Jamie O’Neal has worked at the United Center for more than three decades, managing the concession stands at the home of the Chicago Bulls and Blackhawks.

In the offseason, O’Neal, 60, works out at Wrigley Field. She doesn’t qualify for health insurance from her employer, Levi’s, a Chicago-based food service provider. Being on her feet most of the time, O’Neal struggled with a foot problem that she didn’t get treated for five years because she didn’t have insurance.

“It got progressively worse, causing me more surgeries and more pain and more problems,” said O’Neill, who now pays for private insurance. “Having foot problems is a huge burden on our feet to work with.”

O’Neill is one of about 650 concessions, food and beverage workers at the United Center who will vote Tuesday to strike amid union contract negotiations with Levi’s.

Employees work in positions including food preparation and concessions, bartending and dishwashing during Bulls and Blackhawks games and other United Center events such as Disney on Ice. Last month, workers filed multiple complaints with city, state and federal agencies alleging violations of a variety of labor laws by Levy at the United Center. Those complaints are being investigated.

United Center employees have been working without a contract since the collective bargaining agreement expired in September, according to union representatives at Unite Here Local 1. Workers told the Tribune that access to health insurance was top of mind as the strike vote draws closer, describing a system in which some workers receive insurance sporadically and others do not get it at all.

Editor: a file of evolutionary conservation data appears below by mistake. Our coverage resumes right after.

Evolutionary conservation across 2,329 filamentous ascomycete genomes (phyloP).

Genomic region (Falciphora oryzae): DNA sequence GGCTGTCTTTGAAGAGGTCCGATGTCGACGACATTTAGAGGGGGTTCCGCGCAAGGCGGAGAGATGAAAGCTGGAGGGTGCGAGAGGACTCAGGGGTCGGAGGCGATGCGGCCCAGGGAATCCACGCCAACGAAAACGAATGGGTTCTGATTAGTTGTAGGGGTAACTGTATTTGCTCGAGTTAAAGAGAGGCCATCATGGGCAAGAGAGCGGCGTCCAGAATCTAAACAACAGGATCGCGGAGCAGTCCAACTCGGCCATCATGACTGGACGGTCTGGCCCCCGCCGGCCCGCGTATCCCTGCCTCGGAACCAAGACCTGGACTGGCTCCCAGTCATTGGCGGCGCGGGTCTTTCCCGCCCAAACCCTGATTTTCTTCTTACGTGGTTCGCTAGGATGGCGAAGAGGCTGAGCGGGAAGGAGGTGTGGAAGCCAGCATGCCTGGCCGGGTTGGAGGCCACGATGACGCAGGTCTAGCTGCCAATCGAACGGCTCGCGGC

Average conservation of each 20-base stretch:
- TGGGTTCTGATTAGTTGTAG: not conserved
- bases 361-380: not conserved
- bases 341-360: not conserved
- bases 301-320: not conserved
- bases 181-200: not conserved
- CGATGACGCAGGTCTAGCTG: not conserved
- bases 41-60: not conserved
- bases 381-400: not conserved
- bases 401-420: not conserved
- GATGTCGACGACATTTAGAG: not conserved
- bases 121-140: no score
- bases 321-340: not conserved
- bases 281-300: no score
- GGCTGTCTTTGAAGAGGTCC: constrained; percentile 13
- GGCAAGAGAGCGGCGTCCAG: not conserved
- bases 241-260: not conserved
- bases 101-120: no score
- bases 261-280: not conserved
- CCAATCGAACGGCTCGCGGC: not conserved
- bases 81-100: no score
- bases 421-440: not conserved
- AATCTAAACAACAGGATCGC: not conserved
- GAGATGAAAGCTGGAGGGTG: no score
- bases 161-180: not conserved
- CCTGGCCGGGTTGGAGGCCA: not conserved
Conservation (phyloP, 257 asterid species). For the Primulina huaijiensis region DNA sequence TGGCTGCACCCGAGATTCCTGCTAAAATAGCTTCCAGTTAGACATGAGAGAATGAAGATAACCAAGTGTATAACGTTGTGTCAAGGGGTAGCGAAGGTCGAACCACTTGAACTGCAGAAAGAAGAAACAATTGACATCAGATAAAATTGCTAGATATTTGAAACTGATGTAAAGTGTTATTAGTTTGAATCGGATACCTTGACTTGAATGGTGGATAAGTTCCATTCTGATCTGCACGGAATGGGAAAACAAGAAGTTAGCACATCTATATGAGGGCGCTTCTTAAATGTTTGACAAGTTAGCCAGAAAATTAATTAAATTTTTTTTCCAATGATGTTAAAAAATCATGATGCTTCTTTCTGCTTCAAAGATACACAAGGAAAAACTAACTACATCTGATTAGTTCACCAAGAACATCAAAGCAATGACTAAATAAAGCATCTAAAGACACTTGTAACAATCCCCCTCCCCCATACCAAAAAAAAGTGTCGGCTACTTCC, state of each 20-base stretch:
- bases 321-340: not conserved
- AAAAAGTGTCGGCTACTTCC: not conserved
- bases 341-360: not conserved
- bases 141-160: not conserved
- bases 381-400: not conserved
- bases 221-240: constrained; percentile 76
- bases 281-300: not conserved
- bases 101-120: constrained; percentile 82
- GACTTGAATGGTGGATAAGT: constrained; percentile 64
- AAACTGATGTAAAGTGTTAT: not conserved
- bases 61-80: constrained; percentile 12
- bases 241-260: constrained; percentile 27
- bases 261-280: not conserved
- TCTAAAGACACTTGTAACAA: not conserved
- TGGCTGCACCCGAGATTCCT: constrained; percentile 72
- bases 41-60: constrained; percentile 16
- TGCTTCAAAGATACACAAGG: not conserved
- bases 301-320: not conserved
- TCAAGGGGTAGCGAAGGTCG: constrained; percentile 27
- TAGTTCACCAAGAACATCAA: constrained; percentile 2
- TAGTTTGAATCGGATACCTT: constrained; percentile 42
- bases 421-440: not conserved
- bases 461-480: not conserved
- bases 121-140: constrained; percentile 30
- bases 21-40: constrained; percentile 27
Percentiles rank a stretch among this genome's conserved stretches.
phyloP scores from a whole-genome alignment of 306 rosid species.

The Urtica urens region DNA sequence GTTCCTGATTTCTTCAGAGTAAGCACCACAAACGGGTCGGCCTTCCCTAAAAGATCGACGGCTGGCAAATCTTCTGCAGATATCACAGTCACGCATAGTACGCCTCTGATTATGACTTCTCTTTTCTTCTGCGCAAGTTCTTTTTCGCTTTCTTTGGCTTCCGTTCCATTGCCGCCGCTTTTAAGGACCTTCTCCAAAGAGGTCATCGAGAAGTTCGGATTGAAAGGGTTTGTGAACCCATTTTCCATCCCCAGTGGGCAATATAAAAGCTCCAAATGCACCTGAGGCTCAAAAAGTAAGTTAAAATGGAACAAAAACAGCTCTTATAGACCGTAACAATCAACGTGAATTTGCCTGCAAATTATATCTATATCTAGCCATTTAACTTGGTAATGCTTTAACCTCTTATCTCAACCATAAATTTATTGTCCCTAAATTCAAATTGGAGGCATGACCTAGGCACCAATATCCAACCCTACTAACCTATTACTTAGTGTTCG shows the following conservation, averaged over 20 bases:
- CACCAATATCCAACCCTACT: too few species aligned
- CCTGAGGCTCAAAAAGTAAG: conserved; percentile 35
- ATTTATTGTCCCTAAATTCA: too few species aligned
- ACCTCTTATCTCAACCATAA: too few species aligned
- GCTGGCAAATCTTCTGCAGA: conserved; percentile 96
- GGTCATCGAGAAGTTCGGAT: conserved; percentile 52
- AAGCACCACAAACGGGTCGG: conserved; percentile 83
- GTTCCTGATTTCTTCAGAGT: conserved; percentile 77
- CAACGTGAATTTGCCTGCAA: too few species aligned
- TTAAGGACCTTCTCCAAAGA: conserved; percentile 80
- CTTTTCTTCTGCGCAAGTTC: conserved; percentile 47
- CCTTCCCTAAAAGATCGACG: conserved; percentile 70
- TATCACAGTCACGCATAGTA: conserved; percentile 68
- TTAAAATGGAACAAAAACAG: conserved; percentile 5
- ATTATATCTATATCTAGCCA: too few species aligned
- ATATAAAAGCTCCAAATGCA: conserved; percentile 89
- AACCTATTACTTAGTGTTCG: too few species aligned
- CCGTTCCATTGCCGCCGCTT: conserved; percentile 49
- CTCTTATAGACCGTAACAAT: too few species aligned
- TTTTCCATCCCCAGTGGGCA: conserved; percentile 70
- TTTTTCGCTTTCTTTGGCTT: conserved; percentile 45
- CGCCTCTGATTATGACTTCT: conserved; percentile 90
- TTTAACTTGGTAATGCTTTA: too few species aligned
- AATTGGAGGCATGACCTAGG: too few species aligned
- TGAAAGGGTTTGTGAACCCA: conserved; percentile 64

Dan Abraham, organizing director for Unite Here Local 1, described access to health insurance as a complex system, in which a group of about 150 employees who work the most hours each year are billed for months based on the number of hours. Health insurance is provided for the duration. He has worked. Employees say meeting the minimum number of hours required can be difficult.

Abrahams said that levee workers like O’Neal cannot combine hours worked at the United Center with hours worked at other locations, including Wrigley Field, to qualify for insurance. But workers employed by the levy at Navy Pier have been able to club together hours worked at venues such as conventions or hotels to qualify for insurance, he said. United Center employees said they are demanding equal access to benefits available to others employed by Levy.

Founded in 1978, Levi’s provides food and beverage at sports and entertainment venues across the country, including the United Center and Wrigley and Guaranteed Rate areas. The company has a minority interest in the Boca Restaurant Group, which includes such well-known Chicago restaurants as Girl & the Goat and GT Prime.

Levy did not answer questions about employees’ access to health insurance.

“We value our team members and remain committed to the bargaining process with Unite Here Local 1,” the company said in a statement.